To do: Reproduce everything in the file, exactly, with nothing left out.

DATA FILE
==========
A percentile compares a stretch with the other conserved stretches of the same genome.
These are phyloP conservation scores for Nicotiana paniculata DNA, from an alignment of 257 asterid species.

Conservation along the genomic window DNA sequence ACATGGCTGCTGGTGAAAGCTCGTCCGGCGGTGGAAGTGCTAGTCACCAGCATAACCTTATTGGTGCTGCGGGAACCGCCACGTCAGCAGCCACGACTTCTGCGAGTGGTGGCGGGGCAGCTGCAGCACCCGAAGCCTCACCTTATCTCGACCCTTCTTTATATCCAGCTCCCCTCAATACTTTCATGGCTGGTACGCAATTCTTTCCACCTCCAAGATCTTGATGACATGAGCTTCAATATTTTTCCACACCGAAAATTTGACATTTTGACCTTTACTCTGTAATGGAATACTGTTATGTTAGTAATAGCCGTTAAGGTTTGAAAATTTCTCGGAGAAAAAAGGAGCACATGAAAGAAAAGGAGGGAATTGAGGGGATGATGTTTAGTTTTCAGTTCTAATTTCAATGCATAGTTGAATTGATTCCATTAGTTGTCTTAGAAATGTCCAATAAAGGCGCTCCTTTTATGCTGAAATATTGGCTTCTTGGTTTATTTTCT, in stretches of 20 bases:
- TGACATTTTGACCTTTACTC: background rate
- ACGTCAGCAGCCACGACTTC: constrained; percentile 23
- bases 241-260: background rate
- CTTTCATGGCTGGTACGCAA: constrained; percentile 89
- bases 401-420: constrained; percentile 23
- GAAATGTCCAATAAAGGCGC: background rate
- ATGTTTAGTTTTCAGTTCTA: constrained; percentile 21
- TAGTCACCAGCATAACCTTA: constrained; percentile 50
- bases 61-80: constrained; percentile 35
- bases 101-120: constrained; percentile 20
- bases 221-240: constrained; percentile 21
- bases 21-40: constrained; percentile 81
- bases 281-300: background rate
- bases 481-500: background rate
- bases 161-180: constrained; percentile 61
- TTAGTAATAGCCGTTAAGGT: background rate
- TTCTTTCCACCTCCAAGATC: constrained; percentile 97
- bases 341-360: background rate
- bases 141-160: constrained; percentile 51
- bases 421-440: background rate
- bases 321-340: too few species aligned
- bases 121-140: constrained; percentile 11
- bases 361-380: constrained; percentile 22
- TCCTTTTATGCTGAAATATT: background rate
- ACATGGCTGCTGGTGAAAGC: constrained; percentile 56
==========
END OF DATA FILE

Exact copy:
A percentile compares a stretch with the other conserved stretches of the same genome.
These are phyloP conservation scores for Nicotiana paniculata DNA, from an alignment of 257 asterid species.

Conservation along the genomic window DNA sequence ACATGGCTGCTGGTGAAAGCTCGTCCGGCGGTGGAAGTGCTAGTCACCAGCATAACCTTATTGGTGCTGCGGGAACCGCCACGTCAGCAGCCACGACTTCTGCGAGTGGTGGCGGGGCAGCTGCAGCACCCGAAGCCTCACCTTATCTCGACCCTTCTTTATATCCAGCTCCCCTCAATACTTTCATGGCTGGTACGCAATTCTTTCCACCTCCAAGATCTTGATGACATGAGCTTCAATATTTTTCCACACCGAAAATTTGACATTTTGACCTTTACTCTGTAATGGAATACTGTTATGTTAGTAATAGCCGTTAAGGTTTGAAAATTTCTCGGAGAAAAAAGGAGCACATGAAAGAAAAGGAGGGAATTGAGGGGATGATGTTTAGTTTTCAGTTCTAATTTCAATGCATAGTTGAATTGATTCCATTAGTTGTCTTAGAAATGTCCAATAAAGGCGCTCCTTTTATGCTGAAATATTGGCTTCTTGGTTTATTTTCT, in stretches of 20 bases:
- TGACATTTTGACCTTTACTC: background rate
- ACGTCAGCAGCCACGACTTC: constrained; percentile 23
- bases 241-260: background rate
- CTTTCATGGCTGGTACGCAA: constrained; percentile 89
- bases 401-420: constrained; percentile 23
- GAAATGTCCAATAAAGGCGC: background rate
- ATGTTTAGTTTTCAGTTCTA: constrained; percentile 21
- TAGTCACCAGCATAACCTTA: constrained; percentile 50
- bases 61-80: constrained; percentile 35
- bases 101-120: constrained; percentile 20
- bases 221-240: constrained; percentile 21
- bases 21-40: constrained; percentile 81
- bases 281-300: background rate
- bases 481-500: background rate
- bases 161-180: constrained; percentile 61
- TTAGTAATAGCCGTTAAGGT: background rate
- TTCTTTCCACCTCCAAGATC: constrained; percentile 97
- bases 341-360: background rate
- bases 141-160: constrained; percentile 51
- bases 421-440: background rate
- bases 321-340: too few species aligned
- bases 121-140: constrained; percentile 11
- bases 361-380: constrained; percentile 22
- TCCTTTTATGCTGAAATATT: background rate
- ACATGGCTGCTGGTGAAAGC: constrained; percentile 56